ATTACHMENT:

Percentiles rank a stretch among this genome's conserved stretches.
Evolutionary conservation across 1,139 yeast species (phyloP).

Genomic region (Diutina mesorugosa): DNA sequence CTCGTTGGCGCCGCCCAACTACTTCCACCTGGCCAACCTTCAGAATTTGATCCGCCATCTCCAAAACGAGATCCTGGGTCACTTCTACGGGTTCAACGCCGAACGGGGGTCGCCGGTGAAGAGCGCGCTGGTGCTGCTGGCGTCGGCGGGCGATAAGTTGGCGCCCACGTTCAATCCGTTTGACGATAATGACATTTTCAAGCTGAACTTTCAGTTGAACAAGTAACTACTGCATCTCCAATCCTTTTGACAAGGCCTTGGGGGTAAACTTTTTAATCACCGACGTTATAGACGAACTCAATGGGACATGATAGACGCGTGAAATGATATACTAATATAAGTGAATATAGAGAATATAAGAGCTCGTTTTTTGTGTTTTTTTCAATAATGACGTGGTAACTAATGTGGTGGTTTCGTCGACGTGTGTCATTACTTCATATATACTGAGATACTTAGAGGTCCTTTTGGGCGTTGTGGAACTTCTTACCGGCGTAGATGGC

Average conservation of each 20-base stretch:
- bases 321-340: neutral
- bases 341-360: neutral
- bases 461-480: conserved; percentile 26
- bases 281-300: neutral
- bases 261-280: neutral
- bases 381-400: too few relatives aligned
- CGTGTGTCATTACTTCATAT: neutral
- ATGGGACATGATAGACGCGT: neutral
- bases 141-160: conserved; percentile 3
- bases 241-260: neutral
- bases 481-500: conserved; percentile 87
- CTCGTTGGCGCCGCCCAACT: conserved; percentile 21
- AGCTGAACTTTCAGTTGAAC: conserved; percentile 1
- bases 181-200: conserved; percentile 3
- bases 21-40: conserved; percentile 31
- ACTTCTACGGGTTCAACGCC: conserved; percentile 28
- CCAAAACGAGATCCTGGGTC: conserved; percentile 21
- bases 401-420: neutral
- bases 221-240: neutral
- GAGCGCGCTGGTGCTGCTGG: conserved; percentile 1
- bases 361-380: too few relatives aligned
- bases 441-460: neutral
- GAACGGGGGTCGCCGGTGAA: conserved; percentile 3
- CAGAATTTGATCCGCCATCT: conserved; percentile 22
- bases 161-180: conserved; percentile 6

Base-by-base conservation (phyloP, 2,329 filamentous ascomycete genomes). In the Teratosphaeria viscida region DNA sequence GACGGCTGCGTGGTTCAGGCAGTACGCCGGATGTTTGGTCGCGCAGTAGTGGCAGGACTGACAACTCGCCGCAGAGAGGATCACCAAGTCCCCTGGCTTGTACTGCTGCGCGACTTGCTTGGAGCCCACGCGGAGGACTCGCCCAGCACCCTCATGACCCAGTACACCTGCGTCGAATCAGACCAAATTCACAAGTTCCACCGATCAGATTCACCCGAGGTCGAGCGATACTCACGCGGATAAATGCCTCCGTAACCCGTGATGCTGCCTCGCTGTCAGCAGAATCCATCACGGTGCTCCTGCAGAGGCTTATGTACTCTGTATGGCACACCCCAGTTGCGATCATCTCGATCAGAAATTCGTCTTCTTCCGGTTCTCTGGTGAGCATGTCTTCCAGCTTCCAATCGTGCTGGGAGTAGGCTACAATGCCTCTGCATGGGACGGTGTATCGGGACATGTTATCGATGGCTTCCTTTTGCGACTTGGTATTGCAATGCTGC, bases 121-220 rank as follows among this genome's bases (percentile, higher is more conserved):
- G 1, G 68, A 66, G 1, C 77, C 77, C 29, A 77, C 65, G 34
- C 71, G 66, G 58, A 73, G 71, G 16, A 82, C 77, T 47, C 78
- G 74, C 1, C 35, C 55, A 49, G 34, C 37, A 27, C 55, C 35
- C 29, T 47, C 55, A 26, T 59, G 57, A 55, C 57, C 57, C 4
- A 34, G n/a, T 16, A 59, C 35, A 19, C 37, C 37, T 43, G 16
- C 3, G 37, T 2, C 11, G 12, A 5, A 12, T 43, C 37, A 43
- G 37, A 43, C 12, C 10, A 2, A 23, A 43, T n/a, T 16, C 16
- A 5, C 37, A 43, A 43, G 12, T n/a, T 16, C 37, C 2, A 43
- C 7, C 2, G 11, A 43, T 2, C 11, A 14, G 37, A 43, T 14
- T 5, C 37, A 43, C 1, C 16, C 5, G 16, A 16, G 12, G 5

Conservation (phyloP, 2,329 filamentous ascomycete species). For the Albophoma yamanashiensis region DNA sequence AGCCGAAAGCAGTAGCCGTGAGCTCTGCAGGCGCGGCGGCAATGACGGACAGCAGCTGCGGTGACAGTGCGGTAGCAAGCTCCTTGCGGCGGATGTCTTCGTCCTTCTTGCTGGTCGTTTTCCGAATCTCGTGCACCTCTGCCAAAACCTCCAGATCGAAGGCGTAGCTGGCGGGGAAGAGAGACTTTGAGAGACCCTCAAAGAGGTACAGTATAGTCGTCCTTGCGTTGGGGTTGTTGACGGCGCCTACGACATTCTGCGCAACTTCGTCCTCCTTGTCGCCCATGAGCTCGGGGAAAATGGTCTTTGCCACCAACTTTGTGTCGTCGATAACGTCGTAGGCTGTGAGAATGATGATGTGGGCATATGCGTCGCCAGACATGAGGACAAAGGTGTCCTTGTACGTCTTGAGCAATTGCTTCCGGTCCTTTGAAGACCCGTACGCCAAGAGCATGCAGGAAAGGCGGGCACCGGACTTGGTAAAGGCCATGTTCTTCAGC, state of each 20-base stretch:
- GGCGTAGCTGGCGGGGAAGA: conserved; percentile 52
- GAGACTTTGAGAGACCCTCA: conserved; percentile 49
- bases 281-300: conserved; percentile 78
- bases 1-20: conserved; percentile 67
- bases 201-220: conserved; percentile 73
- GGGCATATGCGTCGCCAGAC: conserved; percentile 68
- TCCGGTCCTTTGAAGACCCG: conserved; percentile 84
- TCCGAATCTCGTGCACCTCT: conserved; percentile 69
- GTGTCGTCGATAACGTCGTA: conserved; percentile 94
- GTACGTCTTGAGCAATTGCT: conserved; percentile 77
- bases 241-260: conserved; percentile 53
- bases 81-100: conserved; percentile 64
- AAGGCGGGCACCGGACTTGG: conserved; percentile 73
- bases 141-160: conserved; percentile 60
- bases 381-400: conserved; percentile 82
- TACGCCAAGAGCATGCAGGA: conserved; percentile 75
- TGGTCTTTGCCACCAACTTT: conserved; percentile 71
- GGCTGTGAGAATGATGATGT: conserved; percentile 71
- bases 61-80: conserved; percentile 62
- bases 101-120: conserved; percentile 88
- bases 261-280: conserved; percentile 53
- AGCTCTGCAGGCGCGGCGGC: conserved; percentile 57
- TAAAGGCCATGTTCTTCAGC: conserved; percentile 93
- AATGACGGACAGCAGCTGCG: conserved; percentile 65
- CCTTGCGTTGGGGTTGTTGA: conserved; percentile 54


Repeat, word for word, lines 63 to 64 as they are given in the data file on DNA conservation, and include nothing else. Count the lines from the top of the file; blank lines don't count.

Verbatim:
- AGCTCTGCAGGCGCGGCGGC: conserved; percentile 57
- TAAAGGCCATGTTCTTCAGC: conserved; percentile 93